QBullet: Bihar Face-off, Vadra’s No-frisk Status and More

QBullet: Take a look at the top news and views across the papers this morning.

Updated
India
5 min read
File photo of PM Modi with Bihar CM Nitish Kumar. (Photo: PTI)

1. Bihar Polls: Bugle for One Battle, Another Off

Chief Election Commissioner Nasim Zaidi announced a five-phase assembly election in Bihar from October 12 to November 5. The Telegraph reports that with the dates out in the open, the battle between Bihar CM Nitish Kumar and Prime Minister Narendra Modi will certainly intensify.

This is Act II of a drama that opened with Nitish breaking his 17-year alliance with the BJP on the Narendra Modi issue in the summer of 2013. Modi took Act I, sweeping two-thirds of Bihar’s 40 seats in last year’s Lok Sabha polls. It was a shock that forced Bihar’s chief adversaries, Nitish and Lalu Prasad, to craft an alliance against a greater common enemy. Act II will be Modi’s bid to deliver Nitish a knockout punch and Nitish’s bid to hold him off. It’s the needle between these two men that makes Bihar a flaming contest.

Read the full report here.

2. Hardik’s Movement Begins to Lose Steam After Sardar Patels Leave

Hardik Patel is having trouble after his mentor’s Sardar Patel Group split with his Patidar Anamat Andolan Samiti. Hindustan Times reports that he is unable to meet Patel MLAs or even get the attention of industrialists who once supported him. Not just that, the report says he is also having trouble getting permission for venues to conduct meetings.

The two men had joined hands to bring Ahmedabad to a grinding halt on August 25 with a mammoth rally that saw over 5,00,000 people turning up to demand reservations for the community that comprises around 15% of the state’s population.

But after Lalji’s Sardar Patel Group (SPG), which started the movement in 2012, decided to part ways with the PAAS, Hardik is facing difficulties in sustaining the demonstrations as more than one million SPG members are likely to stay away.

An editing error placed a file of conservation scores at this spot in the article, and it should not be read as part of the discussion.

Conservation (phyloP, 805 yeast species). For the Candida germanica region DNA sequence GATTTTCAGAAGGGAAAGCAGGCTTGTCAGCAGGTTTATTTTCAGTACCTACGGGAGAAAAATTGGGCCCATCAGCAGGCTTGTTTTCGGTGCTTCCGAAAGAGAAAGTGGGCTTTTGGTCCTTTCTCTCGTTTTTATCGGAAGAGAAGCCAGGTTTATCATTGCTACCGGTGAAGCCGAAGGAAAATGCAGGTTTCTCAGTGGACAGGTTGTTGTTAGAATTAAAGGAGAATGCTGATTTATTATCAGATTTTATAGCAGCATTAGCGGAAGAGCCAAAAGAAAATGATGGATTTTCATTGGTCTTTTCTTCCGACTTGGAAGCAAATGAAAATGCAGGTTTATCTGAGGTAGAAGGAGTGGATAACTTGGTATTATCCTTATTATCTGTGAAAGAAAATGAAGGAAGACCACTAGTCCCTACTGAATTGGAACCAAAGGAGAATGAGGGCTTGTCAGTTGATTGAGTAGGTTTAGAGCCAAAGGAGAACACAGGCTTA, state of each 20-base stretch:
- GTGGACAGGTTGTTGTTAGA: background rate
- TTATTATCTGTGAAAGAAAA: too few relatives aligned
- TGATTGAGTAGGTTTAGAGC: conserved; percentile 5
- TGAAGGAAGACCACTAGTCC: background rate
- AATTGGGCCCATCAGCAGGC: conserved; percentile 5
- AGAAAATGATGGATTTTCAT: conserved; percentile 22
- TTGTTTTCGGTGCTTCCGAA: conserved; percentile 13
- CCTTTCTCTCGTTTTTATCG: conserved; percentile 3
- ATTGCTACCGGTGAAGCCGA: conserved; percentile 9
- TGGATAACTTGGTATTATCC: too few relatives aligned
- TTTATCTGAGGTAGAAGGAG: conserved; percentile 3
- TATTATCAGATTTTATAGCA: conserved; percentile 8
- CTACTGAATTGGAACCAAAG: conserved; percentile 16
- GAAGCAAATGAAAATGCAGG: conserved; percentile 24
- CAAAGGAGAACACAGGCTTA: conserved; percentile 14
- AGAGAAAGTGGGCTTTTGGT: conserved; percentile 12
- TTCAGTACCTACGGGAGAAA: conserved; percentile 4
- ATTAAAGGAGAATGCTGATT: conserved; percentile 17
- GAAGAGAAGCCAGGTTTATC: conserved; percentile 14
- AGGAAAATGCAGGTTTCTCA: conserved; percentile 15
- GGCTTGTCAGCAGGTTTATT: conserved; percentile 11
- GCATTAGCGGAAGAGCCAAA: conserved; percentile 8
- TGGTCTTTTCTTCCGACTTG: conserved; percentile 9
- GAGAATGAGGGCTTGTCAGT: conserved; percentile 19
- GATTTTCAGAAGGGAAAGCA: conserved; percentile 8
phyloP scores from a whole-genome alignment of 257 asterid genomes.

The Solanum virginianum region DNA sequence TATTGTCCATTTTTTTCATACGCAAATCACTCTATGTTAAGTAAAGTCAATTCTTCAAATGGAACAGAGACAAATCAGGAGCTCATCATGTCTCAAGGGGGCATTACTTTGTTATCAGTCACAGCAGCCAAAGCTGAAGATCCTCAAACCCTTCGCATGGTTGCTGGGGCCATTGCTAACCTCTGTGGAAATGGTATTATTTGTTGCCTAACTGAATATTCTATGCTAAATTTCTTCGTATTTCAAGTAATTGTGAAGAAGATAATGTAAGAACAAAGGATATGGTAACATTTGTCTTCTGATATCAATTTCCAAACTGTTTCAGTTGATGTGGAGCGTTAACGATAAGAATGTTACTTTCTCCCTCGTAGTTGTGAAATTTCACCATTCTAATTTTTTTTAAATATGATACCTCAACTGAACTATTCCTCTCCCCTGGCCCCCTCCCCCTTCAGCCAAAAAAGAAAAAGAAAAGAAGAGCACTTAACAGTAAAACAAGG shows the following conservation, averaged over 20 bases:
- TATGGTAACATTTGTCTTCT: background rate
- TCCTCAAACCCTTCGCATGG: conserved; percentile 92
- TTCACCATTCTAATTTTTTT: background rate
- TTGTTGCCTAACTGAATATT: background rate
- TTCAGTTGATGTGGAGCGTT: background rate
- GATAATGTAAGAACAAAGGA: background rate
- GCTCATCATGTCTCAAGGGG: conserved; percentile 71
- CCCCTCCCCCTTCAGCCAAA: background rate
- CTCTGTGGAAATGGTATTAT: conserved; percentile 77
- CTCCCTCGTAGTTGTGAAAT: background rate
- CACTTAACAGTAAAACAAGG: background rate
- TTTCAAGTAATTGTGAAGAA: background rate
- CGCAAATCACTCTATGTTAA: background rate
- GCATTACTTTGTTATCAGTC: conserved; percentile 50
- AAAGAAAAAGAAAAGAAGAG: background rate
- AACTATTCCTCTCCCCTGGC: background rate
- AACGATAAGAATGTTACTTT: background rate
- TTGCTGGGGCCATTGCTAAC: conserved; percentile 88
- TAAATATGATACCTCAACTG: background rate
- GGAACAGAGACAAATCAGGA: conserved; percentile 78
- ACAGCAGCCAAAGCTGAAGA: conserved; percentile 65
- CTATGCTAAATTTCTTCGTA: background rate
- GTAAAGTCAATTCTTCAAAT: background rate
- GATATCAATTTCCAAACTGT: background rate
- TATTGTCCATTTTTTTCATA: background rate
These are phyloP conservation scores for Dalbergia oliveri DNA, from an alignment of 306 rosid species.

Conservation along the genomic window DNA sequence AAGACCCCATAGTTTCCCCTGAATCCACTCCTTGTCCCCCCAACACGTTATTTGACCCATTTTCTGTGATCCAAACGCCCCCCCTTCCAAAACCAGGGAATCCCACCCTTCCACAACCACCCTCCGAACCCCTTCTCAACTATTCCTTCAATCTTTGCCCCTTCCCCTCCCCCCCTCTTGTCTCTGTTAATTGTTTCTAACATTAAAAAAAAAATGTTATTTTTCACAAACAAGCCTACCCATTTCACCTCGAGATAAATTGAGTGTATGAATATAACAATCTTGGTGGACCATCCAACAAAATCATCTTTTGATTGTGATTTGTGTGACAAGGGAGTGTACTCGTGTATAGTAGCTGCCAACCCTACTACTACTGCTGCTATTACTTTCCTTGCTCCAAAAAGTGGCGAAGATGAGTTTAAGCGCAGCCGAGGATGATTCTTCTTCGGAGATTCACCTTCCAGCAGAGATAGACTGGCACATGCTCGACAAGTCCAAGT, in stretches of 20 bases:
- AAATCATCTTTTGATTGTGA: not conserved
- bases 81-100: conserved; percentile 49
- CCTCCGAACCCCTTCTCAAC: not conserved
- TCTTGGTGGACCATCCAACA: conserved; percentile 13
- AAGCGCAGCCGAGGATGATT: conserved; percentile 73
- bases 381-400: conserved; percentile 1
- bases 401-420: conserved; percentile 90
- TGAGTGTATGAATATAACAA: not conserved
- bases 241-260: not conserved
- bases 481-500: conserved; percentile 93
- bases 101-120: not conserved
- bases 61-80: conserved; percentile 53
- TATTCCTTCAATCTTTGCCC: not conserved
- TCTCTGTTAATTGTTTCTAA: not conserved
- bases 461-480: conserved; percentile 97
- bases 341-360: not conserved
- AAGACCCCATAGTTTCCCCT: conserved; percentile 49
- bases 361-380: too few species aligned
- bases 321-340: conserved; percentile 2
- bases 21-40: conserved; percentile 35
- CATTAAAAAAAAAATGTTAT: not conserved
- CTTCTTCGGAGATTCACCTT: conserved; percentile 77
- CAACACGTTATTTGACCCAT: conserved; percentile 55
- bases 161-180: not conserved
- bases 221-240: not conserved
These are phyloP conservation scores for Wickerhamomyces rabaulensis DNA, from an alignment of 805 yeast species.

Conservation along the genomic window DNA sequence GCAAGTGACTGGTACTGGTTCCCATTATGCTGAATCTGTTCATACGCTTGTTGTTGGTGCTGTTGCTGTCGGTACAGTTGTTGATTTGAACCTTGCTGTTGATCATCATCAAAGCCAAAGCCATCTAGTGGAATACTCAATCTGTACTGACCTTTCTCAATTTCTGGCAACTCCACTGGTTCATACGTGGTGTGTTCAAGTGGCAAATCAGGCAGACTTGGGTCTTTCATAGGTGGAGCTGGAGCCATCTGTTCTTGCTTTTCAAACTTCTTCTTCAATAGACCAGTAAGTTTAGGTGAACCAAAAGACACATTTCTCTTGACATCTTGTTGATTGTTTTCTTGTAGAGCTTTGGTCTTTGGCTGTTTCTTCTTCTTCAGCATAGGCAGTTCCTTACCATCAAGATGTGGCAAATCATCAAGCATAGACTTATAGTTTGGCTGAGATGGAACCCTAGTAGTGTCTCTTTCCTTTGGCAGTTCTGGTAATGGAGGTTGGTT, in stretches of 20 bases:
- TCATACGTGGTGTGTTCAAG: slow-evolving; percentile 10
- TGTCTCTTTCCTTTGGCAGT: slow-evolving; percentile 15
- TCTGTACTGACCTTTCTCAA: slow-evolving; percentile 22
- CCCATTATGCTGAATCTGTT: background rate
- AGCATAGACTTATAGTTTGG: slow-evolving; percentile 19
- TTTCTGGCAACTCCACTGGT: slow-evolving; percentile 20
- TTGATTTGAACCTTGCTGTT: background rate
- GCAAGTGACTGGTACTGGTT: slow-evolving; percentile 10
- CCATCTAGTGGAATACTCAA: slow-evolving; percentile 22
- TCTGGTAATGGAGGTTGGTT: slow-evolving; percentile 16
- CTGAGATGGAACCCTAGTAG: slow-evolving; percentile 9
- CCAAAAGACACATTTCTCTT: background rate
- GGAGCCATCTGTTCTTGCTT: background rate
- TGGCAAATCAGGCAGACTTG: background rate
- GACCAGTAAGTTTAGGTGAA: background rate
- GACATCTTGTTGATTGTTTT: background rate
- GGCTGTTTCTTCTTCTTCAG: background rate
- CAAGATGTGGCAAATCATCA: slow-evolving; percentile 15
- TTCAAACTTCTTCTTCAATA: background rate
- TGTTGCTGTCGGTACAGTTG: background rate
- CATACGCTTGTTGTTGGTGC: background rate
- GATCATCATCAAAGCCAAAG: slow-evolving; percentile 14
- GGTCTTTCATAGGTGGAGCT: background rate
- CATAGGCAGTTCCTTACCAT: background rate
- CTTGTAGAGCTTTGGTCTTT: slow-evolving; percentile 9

Read the full report here.

3. MHA Leaves Aviation Ministry Foxed on Vadra’s No-frisk Status

The Civil Aviation Ministry had written to the Ministry of Home Affairs (MHA) seeking permission to remove Robert Vadra from the no-frisking list. The MHA has responded saying his name was in the list only for facilitation and not security reasons. This leaves the final decision to the aviation ministry.

The Aviation Ministry is now in a bind as SPG protectees include ex-prime ministers and their families. Taking SPG protectees off the no-frisking list could mean making them stand in queues at airports. Aviation Ministry sources said they had sought MHA’s views in order to decide if they could take Vadra off the list when he is travelling with SPG protectees.

Read the full report here.

4. Nudge and Wink for Maria

The Telegraph reports that the Maharashtra government has asked Rakesh Maria to continue supervising the Sheena Bora murder probe in an attempt to pacify the top cop.

The Devendra Fadnavis government formally asked Rakesh Maria to “supervise” the Sheena Bora murder case, apparently rushing to mollify the ousted police commissioner lest he write a tell-all book implicating politicians and a business house close to the BJP.